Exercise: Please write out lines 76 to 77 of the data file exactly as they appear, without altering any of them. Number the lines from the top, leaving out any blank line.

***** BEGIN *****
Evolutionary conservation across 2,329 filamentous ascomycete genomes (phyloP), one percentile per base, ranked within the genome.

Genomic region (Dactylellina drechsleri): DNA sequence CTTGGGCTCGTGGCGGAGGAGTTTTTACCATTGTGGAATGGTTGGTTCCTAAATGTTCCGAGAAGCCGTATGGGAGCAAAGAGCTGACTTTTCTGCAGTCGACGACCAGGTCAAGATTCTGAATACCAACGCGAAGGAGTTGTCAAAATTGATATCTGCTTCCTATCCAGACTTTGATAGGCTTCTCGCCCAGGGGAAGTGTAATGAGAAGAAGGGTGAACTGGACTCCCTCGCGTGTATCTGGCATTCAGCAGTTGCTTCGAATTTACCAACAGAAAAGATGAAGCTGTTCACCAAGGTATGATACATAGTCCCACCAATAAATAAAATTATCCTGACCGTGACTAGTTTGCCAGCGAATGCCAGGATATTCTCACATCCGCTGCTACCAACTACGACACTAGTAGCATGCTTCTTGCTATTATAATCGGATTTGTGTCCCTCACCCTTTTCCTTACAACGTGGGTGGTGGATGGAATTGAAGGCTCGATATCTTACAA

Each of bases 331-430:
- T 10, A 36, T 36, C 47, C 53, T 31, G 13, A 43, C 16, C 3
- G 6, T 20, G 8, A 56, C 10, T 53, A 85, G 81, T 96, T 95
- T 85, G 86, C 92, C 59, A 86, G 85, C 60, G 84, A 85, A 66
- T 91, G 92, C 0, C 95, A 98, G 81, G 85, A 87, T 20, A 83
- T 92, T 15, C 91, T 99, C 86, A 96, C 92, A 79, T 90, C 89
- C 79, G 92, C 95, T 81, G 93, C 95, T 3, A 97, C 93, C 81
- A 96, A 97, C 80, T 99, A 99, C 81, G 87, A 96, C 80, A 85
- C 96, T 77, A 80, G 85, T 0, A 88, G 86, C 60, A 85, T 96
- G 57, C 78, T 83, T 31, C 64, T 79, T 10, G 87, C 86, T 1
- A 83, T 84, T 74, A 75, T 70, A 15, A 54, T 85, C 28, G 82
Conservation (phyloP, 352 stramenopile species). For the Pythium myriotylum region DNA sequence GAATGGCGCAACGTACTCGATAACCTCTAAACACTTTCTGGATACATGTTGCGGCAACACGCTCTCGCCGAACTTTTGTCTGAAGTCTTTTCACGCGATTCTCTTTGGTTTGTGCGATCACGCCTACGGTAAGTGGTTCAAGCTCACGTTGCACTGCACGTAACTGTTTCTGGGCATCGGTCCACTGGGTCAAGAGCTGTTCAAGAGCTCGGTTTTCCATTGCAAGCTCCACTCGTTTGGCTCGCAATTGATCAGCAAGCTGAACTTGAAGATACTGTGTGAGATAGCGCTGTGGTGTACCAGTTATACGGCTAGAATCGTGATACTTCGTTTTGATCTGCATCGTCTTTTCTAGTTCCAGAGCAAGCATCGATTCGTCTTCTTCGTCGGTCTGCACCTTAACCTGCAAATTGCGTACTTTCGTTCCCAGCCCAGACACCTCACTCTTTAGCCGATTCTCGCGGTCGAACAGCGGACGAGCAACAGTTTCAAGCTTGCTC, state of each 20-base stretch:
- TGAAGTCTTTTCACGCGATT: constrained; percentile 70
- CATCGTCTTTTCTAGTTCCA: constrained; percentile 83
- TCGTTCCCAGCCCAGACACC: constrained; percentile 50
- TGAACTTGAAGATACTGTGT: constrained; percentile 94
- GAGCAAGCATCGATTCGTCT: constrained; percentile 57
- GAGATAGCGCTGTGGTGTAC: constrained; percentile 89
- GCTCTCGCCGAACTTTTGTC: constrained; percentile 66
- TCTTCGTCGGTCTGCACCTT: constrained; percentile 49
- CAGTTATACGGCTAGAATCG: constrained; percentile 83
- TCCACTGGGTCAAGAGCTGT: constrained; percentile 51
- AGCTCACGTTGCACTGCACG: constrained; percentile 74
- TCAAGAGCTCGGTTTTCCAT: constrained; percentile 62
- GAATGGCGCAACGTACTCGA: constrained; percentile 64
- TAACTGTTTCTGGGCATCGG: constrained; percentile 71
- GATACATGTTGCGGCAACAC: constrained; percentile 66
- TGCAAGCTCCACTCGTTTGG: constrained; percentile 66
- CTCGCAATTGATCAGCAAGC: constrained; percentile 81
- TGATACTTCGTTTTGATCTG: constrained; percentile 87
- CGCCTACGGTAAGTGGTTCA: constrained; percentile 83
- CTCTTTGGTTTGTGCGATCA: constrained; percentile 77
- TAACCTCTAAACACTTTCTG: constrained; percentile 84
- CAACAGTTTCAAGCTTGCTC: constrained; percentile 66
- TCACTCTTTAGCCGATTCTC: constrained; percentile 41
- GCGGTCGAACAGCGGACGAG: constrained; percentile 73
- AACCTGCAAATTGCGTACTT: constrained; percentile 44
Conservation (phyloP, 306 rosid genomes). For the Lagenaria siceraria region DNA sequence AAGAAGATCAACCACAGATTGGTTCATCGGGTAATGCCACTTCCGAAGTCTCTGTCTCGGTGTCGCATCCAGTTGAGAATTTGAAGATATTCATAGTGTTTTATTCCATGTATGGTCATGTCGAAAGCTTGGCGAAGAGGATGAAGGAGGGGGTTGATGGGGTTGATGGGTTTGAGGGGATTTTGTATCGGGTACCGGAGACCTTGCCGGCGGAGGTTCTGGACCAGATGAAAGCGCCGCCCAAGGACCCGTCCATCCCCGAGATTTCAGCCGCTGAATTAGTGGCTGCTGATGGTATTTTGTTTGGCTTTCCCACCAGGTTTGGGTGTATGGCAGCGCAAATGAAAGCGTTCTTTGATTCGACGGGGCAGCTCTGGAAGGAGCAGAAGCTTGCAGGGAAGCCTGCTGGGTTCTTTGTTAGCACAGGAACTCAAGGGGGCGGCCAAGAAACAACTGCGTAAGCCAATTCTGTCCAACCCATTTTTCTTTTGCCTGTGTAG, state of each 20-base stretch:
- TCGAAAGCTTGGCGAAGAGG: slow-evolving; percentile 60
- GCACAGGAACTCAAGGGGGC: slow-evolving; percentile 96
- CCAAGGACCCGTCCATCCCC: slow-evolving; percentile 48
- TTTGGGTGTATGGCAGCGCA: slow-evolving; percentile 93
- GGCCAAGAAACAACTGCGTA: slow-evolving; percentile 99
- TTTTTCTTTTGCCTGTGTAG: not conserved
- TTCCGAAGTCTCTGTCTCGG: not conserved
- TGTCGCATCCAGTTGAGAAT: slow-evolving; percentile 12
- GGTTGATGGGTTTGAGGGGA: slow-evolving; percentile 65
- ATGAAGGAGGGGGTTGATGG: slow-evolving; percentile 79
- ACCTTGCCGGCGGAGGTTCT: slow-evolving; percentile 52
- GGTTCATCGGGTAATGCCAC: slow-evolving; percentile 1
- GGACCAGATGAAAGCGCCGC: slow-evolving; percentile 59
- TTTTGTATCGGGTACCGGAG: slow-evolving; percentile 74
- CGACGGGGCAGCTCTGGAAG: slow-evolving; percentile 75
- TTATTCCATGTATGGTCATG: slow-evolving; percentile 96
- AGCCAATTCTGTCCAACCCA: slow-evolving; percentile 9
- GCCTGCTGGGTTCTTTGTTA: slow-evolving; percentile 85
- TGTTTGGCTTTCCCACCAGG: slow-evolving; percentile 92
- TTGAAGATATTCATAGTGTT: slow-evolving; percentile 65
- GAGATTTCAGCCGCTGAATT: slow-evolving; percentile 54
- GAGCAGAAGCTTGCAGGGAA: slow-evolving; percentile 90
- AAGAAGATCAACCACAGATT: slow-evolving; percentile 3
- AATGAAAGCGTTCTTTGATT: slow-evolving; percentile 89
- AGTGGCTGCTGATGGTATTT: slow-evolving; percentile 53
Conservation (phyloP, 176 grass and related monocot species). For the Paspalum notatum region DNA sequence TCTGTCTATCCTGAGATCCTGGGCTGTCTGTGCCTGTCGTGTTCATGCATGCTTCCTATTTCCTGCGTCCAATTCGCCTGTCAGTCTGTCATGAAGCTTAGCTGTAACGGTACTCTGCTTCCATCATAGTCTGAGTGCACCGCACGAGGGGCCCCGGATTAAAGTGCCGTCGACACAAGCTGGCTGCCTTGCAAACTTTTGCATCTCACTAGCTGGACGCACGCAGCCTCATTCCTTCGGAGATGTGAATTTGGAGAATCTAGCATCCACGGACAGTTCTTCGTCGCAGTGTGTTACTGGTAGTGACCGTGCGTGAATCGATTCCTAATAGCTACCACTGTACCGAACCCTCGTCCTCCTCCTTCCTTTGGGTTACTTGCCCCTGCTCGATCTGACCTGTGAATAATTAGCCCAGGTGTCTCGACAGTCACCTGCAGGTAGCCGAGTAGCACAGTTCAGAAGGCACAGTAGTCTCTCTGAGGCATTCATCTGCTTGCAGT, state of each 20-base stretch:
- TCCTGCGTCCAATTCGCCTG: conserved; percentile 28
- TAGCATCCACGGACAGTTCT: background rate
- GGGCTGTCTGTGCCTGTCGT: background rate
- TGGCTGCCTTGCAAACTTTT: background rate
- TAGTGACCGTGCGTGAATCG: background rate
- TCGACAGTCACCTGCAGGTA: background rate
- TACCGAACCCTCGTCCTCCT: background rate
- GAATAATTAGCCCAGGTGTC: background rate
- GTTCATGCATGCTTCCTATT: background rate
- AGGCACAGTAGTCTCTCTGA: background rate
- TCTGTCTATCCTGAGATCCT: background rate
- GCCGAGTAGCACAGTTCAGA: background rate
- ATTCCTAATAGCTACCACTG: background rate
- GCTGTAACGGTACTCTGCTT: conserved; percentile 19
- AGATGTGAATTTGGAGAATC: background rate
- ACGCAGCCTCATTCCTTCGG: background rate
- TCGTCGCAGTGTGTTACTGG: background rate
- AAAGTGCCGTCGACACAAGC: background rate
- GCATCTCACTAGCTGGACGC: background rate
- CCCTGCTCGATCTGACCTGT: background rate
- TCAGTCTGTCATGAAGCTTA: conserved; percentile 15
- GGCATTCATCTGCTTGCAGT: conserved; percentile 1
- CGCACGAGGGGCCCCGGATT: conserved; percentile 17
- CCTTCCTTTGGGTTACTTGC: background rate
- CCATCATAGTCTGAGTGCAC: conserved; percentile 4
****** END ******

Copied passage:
- AGGCACAGTAGTCTCTCTGA: background rate
- TCTGTCTATCCTGAGATCCT: background rate